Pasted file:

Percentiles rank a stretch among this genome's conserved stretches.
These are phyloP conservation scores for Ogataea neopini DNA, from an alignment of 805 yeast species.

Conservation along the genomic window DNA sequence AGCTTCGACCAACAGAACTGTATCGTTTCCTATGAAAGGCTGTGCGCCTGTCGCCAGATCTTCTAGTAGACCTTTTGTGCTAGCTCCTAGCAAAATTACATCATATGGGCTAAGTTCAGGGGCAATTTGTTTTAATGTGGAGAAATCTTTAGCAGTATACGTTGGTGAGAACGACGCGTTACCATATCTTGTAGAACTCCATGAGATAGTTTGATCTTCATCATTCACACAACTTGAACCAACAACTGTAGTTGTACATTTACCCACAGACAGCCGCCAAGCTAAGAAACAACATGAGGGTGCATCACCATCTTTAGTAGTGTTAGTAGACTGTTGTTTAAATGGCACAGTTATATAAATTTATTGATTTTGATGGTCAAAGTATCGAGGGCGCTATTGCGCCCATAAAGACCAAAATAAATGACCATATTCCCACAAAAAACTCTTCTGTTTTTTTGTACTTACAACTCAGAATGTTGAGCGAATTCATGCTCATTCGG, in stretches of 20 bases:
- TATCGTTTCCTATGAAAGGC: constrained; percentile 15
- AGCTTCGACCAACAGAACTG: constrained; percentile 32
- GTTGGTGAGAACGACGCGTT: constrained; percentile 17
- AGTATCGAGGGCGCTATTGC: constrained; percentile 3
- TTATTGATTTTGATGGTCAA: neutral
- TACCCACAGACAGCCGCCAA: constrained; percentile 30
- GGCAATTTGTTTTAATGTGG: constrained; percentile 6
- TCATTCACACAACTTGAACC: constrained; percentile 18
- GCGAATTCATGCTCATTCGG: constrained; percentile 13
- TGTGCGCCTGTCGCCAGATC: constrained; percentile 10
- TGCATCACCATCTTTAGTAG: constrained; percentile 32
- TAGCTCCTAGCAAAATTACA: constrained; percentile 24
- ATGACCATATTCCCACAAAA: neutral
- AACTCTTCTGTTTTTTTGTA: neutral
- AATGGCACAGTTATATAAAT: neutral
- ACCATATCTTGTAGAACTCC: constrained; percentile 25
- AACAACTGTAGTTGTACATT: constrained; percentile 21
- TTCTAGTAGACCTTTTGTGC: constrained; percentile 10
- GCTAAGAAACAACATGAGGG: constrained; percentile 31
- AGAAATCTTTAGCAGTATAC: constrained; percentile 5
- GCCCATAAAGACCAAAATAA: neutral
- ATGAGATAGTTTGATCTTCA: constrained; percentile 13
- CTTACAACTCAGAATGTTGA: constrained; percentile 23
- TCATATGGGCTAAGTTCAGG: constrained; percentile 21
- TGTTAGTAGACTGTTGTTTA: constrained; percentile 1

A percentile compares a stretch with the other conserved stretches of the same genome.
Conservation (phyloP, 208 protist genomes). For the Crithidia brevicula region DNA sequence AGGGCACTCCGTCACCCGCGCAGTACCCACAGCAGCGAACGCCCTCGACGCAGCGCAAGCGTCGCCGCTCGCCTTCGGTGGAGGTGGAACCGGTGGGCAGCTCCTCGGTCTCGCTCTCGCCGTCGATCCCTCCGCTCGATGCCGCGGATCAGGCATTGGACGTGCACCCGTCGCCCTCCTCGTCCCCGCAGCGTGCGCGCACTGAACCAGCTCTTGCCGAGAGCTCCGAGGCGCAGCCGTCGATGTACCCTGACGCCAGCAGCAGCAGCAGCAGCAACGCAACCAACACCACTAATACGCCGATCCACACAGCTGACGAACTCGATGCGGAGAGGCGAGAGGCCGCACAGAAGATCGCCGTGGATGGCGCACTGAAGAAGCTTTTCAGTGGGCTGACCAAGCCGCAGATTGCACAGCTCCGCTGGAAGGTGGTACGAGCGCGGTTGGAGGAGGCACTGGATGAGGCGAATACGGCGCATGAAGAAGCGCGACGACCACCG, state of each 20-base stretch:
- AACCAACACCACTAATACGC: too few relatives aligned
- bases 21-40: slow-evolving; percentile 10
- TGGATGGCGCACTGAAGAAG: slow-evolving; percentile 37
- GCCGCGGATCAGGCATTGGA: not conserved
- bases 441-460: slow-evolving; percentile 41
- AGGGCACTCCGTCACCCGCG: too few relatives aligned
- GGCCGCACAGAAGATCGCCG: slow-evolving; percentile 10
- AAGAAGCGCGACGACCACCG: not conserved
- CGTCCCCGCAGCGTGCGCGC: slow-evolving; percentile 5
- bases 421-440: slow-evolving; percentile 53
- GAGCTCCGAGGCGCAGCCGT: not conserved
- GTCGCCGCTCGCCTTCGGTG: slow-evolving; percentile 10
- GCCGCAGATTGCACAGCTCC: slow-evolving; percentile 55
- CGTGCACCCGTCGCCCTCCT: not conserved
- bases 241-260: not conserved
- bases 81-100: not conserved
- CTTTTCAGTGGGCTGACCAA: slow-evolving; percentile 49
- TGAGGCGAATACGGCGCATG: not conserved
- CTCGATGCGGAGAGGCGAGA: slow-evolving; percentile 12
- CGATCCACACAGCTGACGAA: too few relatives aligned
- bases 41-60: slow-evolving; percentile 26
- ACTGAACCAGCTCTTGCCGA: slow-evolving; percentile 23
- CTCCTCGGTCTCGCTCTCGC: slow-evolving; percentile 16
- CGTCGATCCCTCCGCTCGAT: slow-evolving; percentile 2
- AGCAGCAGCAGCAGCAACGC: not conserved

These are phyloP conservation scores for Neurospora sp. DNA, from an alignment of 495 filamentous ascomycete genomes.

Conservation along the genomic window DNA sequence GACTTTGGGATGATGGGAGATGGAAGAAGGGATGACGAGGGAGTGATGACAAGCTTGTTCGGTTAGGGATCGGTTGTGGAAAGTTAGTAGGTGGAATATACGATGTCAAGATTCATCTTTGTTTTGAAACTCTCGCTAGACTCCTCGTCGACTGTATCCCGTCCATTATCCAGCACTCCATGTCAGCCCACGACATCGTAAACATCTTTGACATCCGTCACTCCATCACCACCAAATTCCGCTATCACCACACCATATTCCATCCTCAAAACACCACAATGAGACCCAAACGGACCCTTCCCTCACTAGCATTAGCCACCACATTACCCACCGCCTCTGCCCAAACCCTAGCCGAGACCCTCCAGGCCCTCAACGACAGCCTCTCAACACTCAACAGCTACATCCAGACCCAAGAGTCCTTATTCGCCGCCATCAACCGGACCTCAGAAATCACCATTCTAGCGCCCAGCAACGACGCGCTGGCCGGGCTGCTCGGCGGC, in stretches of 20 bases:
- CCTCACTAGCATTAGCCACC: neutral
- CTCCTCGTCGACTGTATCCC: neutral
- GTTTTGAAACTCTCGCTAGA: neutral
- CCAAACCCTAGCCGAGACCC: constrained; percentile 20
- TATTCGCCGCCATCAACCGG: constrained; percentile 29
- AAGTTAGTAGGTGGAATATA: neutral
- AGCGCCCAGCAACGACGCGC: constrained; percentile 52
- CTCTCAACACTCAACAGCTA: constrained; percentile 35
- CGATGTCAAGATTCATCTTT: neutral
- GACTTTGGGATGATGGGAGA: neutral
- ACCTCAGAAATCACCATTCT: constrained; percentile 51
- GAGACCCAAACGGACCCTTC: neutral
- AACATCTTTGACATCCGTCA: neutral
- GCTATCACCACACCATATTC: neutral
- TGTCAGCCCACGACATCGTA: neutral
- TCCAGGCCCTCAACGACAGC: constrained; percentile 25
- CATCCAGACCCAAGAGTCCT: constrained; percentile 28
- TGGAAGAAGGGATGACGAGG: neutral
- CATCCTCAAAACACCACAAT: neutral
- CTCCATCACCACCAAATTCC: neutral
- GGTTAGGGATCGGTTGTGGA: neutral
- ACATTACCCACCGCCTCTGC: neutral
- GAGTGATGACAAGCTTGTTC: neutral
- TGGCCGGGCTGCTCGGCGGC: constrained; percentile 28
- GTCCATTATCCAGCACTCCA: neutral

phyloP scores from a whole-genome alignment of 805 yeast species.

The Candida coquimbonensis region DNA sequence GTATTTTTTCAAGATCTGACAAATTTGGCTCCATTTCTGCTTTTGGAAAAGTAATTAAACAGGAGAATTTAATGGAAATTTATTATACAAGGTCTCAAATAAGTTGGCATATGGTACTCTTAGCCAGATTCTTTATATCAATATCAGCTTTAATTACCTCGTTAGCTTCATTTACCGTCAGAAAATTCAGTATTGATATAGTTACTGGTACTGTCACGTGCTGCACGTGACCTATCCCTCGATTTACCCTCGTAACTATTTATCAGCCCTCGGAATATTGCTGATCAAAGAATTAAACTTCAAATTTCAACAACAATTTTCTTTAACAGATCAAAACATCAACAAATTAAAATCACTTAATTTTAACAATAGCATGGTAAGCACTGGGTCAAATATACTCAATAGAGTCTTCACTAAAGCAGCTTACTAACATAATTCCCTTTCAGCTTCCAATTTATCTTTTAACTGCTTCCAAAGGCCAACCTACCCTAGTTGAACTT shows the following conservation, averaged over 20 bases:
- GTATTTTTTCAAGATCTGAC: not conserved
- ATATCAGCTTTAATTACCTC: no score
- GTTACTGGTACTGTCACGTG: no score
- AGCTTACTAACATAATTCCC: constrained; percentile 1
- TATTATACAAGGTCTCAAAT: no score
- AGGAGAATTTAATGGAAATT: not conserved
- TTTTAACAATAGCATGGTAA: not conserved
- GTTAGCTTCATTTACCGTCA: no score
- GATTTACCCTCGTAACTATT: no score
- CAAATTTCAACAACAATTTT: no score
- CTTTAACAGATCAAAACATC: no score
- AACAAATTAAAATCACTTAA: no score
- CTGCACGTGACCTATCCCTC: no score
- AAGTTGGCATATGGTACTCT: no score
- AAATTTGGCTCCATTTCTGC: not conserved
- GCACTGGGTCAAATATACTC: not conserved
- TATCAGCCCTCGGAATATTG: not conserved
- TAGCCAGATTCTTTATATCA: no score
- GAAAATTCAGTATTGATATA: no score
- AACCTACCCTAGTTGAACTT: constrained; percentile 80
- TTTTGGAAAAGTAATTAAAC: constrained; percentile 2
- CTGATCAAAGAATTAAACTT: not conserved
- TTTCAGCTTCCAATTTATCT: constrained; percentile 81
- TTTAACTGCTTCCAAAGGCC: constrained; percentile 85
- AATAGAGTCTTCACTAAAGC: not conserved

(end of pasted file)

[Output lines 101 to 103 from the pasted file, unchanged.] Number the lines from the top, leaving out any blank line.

- TATCAGCCCTCGGAATATTG: not conserved
- TAGCCAGATTCTTTATATCA: no score
- GAAAATTCAGTATTGATATA: no score